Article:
May 7 2008

Start of a new obsession

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Not sure where this will end up, but the process is fun.

It started… gee, where did it start? Technically it started nearly 6 years ago, when I saw some dirt-bikers in the high country while on a 4WD trip. My best friend and I made ourselves the promise that we’d do the same by the end of the following year, and we kept that promise. We did some homework, ordered matching bikes, and in one July day we sat our learner’s permits and picked up our new rides.

I guess for me it had always been about adventure riding more than dirt-biking, though I didn’t know there was a difference back then, and there certainly wasn’t a dual-sport bike to be had in the 250cc range. We settled on Kawasaki KLX250’s. 4 stroke. Water cooled. Quiet. Gutless. Perfect.

Our kept promise took us back to the high country on our own bikes later that year. Two complete rookies, doing what we set out to do. And not particularly well. But we had a ball, and were well looked after by a couple of experienced riders who have since become great friends.

April the following year we planned and executed a 10 day trip through central and western Tasmania. We set ourselves up with back packs, saddle bags, a GPS and a tent, and off we went. It was an unforgettable adventure: two green riders on green bikes with bright yellow L plates. What an absolute blast!

Over the years in between we’ve continued to ride, though the stuff of life has all too often got in the way of getting out on the bikes. Though it took me a while to realise it, I was also frustrated by the fact that my bike really wasn’t set up for extended journeys on-road. Mostly I’d leave it at my friend’s place, since we rode together and he lived closer to the tracks we liked. But even when I had it at home it was never a daily ride. I toyed with getting a road bike, but what I really wanted was something that could go anywhere.

OK… confession time. It was after watching Long Way Round and Long Way Down (though not in that order, incidentally) that I got the itch to do something. A little sad, but I might as well admit it now.

Plan A was to get the bikes to Adelaide, then stick them on the Ghan to Alice Springs (taking them off for a trip to Uluru etc) and Darwin. This would mean the bikes could still be geared for off-road work, since there wouldn’t be thousands of kilometres of bitumen to negotiate. Half an hour of snooping on the ‘net revealed that the Ghan won’t take bikes unless they’re on a trailer, behind a car. That’s crazy! The Spirit of Tasmania will take them across the wild waters of Bass Strait, but Great Southern won’t take them up a steel track.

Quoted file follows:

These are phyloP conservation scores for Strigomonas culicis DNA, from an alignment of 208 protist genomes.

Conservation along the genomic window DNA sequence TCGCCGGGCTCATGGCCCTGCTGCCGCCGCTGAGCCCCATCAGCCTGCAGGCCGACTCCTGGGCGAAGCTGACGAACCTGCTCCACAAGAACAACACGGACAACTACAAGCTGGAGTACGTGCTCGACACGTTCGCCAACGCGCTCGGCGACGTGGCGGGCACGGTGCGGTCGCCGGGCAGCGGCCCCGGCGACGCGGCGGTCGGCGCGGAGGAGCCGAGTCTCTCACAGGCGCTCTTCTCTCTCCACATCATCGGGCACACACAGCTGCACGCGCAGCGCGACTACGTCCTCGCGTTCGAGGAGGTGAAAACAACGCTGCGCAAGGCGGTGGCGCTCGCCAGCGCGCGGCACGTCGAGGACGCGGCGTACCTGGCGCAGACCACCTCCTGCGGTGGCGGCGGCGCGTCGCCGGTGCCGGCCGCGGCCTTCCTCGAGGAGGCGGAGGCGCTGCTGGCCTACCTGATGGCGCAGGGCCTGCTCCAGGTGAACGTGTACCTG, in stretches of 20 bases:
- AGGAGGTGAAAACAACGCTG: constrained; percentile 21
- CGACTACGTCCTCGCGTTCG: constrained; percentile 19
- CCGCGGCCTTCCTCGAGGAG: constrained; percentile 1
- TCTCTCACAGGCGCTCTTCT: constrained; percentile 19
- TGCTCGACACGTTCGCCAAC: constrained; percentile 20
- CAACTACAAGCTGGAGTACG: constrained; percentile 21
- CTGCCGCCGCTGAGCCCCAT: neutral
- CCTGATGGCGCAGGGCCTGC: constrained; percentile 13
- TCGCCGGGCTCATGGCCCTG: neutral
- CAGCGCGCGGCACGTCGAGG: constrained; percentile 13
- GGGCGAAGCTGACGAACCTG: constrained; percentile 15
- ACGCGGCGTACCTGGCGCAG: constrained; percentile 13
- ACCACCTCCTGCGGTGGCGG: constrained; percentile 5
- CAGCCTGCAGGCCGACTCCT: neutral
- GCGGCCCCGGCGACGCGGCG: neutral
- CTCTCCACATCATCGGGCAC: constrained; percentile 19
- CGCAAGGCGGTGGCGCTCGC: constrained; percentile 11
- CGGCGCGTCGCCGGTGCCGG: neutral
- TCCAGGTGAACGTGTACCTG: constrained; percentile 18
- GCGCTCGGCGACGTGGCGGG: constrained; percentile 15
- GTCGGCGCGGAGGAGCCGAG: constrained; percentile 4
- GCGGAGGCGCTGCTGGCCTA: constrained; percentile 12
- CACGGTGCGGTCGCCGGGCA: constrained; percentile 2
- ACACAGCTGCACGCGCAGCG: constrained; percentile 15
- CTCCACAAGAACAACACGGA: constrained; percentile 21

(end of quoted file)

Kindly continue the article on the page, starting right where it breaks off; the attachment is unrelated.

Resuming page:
Which leads us to Plan B, or perhaps Plan A-and-a half: still take the Ghan, but factor in a support vehicle and trailer for every 3 bikes or so. A weekend-long conversation with a great mate and 4WD guru (who immediately nominated himself support crew and relief rider) led to the plan in its current state, which I’ll get to in a minute (be patient). The cost of the Ghan for bikes, cars et al could well be significant enough to make trailering the bikes the whole way on bitumen a viable option. The only trouble with that is it wouldn’t be an adventure ride then. We’d leave the bikes on the trailers til we got to the dirt tracks… and that just didn’t sit with me.

So what if we rode the whole way?

And that’s where things got exciting and crazy, all at once. One support vehicle, carrying tools, spares and (for certain parts of the trip) fuel. First thoughts were toward a diesel troopie with long-range tanks. Current thinking is favouring a turbo-diesel HiLux dual-cab. It’s cheaper to run, and the wall between the cabin and the spare fuel will make the trip a whole lot more pleasant for the support crew. We’d sell the 4WD when we got back, and split the cost (or profit?) between us.

But what about these bikes? They’d have to be able to handle about 8000 km of bitumen, plus long stretches of who-knows-what, while carrying rider, gear, food, water and camping stuff.

The LWR/LWD inspiration meant that BMW and KTM were obvious choices. Claudio’s outing on a little Russian bike in the middle of LWR, not to mention countless shots of Ewan and Charley trying to lift the 1150/1200 Adventures, told us that the big BMWs were just too big. (If you don’t know what I’m on about, watch the show.) And the $25,000 price tag was a little steep, too. Next on the radar was the 650 Dakar. Still big, heavy and expensive. What I would have taken if I was an actor getting free bikes to ride around the world… but I’m not.

None of the current KTMs really grab me, at least not as a dual-sport bike. The only ones that seem biased that way are big. And they’re expensive too.

My internet searching quickly led me to the Kawasaki KLR650. Over 20 years old, but recently updated with a highway-friendly fairing and upgraded bits. Every review I found raved about it, and up against dearer and supposedly toucher machines it seemed to keep winning, and winning over the critics. Those who liked the old one suddenly loved the new one. Road-bikers who wrote it off as a dirt bike were pleasantly surprised at its on-road poise. Dirt-bikers who thought it had gone soft and compromised were stunned to find that it was better off-road than its predecessor.

So I took one for a quick spin the other night. Never ridden anything so large in all my life. But I like it. It feels good (not that I know anything), it’s reviewing very very well, and best of all, it’s dirt cheap.

I’m not ready to buy yet, but I’ll post here when I am. In the meantime I’m researching the mods, add-ons and accessories that would make this bike a great weekend getaway machine and (if all goes to plan) the bike that will take me on the trip of a lifetime.

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